We, the editorial staff at chiefmartec.com, near sightless from logo-blindness while working on the 2017 marketing technology landscape (no, that link is the old one), have nonetheless seen the light.
In studying thousands of marketing technology companies, until the buzzing of buzzwords now echoes endlessly in our brains, we have triangulated a grand vision for the ultimate martech platform:
An ABM-focused CDP for millennial influencers, powered by AI, with a chatbot interface, VR data visualization, and a blockchain database that handles big data in real-time, all run in the cloud.
Such an epic concept deserves a face-melting product name, so we will call it: STACK OF ROCK. (Hear the arm-swinging power chords ringing out in celebration.)
But, wait, isn’t a marketing stack something that involves multiple components?
Ah, we have an ingenious plan for how to build this product in the most open fashion ever. No, not microservices. We’re going to architect STACK OF ROCK as a deeply entangled ecosystem of nanoservices. Each nanonservice will consist of no more than a single line of code (minification is permitted) contributed by a different vendor from the martech landscape.
As Shakespeare once said, back when he worked at McKinsey, “All the world is a marketing stack, and you can contribute a nanoservice.” This
jumble carefully-curated collection of nanoservices isn’t a marketing suite. It’s a marketing sweet.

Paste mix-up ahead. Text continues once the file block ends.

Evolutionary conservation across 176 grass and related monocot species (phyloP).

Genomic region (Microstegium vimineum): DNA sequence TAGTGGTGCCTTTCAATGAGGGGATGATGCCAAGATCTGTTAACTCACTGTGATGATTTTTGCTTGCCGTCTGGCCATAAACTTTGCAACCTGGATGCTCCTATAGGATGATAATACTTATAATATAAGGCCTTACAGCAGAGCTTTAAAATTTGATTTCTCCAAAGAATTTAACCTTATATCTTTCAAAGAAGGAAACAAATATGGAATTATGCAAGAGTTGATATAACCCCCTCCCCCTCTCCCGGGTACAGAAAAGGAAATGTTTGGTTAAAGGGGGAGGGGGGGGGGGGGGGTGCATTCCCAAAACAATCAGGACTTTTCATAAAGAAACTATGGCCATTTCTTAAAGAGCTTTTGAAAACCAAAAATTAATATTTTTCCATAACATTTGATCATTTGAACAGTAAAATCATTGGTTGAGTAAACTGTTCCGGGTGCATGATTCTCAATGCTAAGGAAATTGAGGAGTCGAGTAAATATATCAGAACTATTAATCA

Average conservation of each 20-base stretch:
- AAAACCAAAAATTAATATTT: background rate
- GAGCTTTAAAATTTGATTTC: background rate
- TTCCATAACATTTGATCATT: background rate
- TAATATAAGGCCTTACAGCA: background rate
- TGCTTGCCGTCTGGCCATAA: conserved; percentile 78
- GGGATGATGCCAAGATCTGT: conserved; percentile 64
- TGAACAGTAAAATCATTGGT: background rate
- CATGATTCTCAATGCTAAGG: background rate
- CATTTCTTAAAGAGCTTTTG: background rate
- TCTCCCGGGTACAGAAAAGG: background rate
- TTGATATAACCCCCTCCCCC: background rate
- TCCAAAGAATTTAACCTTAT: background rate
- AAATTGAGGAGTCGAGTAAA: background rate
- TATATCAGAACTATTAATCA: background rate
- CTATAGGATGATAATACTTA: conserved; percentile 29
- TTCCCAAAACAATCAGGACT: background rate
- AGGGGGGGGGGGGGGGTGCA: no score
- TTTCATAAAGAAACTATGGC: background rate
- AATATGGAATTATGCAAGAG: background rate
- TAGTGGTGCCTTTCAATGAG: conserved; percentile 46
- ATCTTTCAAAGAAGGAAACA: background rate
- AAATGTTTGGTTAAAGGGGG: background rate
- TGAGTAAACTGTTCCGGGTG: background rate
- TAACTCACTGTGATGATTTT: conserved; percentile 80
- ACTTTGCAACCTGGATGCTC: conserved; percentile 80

It will be rapturously disruptive unconsolidated consolidation.
Since the pace by which breakaway ventures like this achieve billion-dollar “unicorn” status continues to accelerate exponentially, we believe the inevitable extrapolation of this trend is obvious: STACK OF ROCK will be valued at $1 billion here at inception.
Yes, the world’s fastest unicorn company ever is a marketing technology vendor.
(Eat our dust, Uber.)
We asked a number of the VCs that we know — they’re always asking us for tips on the hottest up-and-coming martech ventures, which we usually offer up by throwing darts at a wall-sized version of our landscape — what they thought of our glorious new venture. Their reactions surely confirm our high estimation of this industry monster that we are prepared to unleash upon the world:
“Are you high?”
“We’re not saying ‘no’…”
“Actually, somebody else just pitched us on this last week.”
Anyway, we may skip the whole funding process — that’s so 2016 — and move straight to entertaining bids from the world’s two largest martech Goliaths, Facebook and Google. Has Facebook ever tried to acquire a company for less than $1 billion?
Mark, Larry — we’ll be waiting by the phone: 867-5309. (We’re trying some old-school out-of-home advertising with our M&A hotline. Our AI suggested it. Because certainly there was no human intelligence involved in this.)
P.S. In other news on this April 1, today is really the last day you can purchase tickets to the upcoming MarTech conference in San Francisco, May 9-11. Really, we’re not kidding about that. It’s going to be an awesome event. Maybe even more epic than STACK OF ROCK.
P.P.S. Admittedly, early analyst reviews of STACK OF ROCK are dubious. Arch analyst David Raab was reported to have said, “Scott is not nearly as funny as I am. And I’ll prove it in my MarTech session, Singing the Customer Data Platform Blues.”